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    Methods We created a curriculum on a TEE simulator (HeartWorks, Inventive Medical Ltd., London, UK) that applied B-mode imaging and a three-dimensional model (Fig. 1); Doppler functions and pathology cases were not available. The curriculum was divided into four sessions of 1–2 h duration; each session was a one-on-one between one experienced echocardiographer (DW, AW, RD, or CS) and one fellow. The topics for the four sessions were: (1) basic imaging planes and ventricular function; (2) aortic and mitral valve imaging; (3) pulmonary and tricuspid valve imaging; and (4) other structures (pulmonary veins, great vessels, interatrial septum). Fellows assessed the curriculum and TEE self-confidence with a five-point scale and narrative responses. The fellows’ curriculum evaluations were anonymized and their use was authorized for research purposes by our Institutional Review Board; the requirement for informed consent was waived. Results Between 2012 and 2014, 17 fellows completed the curriculum, of which 15 completed the assessment. All fellows were encouraged to complete the assessment; however, because they were anonymous, we could not directly encourage them further. The median self-confi- dence increased from 3 to 4 (P = 0.02, Wilcoxon signedrank test). After the training, all fellows reported that their self-confidence in TEE skills was at least ‘‘moderate’’ (Fig. 2). All fellows agreed or strongly agreed that the curriculum was ‘‘a valuable addition to my training’’; 86.7% felt the duration was appropriate. Multiple fellows indicated a preference for additional training on pathologic conditions. No negative comments were received. Discussion Cardiology fellows report value and increased self-confi- dence in TEE skills after completing a simulator-based training curriculum. Reports from other institutions using TEE simulators have found improvements in image acquisition and self-reported confidence [1–4]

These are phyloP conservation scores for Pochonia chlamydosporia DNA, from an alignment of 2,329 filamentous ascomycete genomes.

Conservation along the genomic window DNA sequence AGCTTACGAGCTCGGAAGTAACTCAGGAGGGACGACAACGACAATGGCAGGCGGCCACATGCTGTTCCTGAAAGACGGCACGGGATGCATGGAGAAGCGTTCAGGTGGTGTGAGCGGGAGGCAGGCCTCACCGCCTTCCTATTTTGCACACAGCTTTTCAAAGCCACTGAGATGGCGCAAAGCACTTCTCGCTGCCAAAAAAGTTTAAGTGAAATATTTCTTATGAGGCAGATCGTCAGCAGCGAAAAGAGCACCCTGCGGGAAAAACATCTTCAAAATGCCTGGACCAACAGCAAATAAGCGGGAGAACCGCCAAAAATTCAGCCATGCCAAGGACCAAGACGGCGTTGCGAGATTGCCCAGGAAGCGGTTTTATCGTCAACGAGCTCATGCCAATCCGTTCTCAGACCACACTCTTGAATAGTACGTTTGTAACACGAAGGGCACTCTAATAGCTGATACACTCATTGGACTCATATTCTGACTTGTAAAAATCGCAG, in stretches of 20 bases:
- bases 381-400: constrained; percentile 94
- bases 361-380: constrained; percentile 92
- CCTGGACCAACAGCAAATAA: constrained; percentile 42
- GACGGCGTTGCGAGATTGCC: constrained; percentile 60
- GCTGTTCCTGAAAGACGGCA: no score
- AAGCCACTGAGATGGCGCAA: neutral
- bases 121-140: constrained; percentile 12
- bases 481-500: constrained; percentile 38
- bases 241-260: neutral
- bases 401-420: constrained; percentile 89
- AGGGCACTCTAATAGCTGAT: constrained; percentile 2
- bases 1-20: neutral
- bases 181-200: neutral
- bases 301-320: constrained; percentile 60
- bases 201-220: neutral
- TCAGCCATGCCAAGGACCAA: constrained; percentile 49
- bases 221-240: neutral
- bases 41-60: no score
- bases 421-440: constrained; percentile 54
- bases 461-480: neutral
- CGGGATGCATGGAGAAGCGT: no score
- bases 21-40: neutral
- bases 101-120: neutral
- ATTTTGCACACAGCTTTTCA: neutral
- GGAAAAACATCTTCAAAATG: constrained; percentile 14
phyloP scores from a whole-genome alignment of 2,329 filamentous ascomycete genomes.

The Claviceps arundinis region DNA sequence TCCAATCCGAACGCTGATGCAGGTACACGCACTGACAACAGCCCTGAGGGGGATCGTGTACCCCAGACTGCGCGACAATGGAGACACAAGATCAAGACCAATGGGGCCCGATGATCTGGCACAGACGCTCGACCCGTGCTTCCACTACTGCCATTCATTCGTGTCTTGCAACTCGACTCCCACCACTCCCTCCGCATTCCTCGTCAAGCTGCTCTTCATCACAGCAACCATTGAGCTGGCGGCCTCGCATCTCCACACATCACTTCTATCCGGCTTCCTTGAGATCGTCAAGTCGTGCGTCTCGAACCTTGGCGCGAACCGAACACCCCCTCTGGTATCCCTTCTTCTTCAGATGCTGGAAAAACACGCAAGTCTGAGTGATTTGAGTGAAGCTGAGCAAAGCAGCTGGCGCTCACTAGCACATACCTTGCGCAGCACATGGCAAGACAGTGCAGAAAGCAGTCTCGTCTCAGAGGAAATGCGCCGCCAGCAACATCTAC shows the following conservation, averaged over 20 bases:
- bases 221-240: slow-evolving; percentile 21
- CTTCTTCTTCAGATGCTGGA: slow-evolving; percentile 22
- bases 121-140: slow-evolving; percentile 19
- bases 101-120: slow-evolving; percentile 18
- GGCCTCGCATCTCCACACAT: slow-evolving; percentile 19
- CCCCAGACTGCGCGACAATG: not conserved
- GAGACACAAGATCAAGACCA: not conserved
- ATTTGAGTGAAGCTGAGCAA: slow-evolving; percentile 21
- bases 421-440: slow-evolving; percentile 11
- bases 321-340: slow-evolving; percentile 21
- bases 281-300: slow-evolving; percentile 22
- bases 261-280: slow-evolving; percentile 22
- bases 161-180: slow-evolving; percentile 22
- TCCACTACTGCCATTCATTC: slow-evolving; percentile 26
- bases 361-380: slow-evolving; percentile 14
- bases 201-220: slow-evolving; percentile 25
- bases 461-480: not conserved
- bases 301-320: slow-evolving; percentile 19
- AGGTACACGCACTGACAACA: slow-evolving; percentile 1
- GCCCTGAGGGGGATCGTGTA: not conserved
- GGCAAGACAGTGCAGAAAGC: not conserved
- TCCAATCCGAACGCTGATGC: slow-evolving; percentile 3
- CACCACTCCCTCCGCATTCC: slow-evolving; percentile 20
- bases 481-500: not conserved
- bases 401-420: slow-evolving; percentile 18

Percutaneous coronary intervention and inpatient mortality in patients with advanced chronic kidney disease presenting with acute coronary syndrome.

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    Chronic kidney disease (CKD) is an important risk factor for coronary artery disease, yet patients with CKD are less likely to undergo coronary angiography and percutaneous coronary intervention (PCI). We retrospectively analyzed the 2006-2012 National Inpatient Sample Database to examine the temporal trends in coronary angiography and PCI among patients without CKD, with advanced CKD (CKD III-V), and with end-stage renal disease (ESRD) presenting with unstable angina/non-ST elevation myocardial infarction (NSTE-ACS) and ST-elevation myocardial infarction (STEMI). A total of 579,747 admissions for NSTE-ACS and 293,950 admissions for STEMI were studied. Patients with NSTE-ACS were less likely to undergo coronary angiography/PCI than those with STEMI, irrespective of CKD. Between 2006 and 2012, performance of PCI saw an uptrend across all CKD groups with NSTE-ACS (no CKD, 29.9%-36.8%; CKD III-V, 18.2%-21.5%; ESRD, 19.8%-27.5%; all Ptrends \u3c 0.01) and STEMI (no CKD, 57.0%-76.0%; CKD III-V, 33.0%-52.6%; ESRD, 29.9%-42.9%; Ptrends \u3c 0.01). Multivariate analyses revealed that PCI was associated with a lower risk of hospital mortality across all degrees of CKD in both NSTE-ACS (adjusted odds ratios: no CKD, 0.44; CKD III-V, 0.48; ESRD, 0.46; P \u3c 0.01) and STEMI (no CKD, 0.35; CKD III-V, 0.50; ESRD, 0.52; P \u3c 0.01). Performance of PCI increased over time among patients presenting with NSTE-ACS and STEMI in the presence of advanced CKD and independently predicted lower in-hospital mortalit

    Just Another Acute Chest Pain? Case of Contained Rupture of a Saphenous Venous Graft Pseudo-Aneurysm Mimicking Acute Coronary Syndrome

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    Rupture of a saphenous vein graft (SVG) pseudo-aneurysm presenting as a non-ST elevation myocardial infarction is a rarely reported, but serious complication of prior coronary artery bypass graft surgery. We present a case of a 76-year-old man who presented with severe chest pain and elevated cardiac biomarkers, and was found to have a contained pseudo-aneurysm rupture at the site of anastomosis of a 15-year SVG with the ascending aorta requiring surgical repair. We also review presenting symptoms, the current literature and treatment approaches for SVG pseudo-aneurysm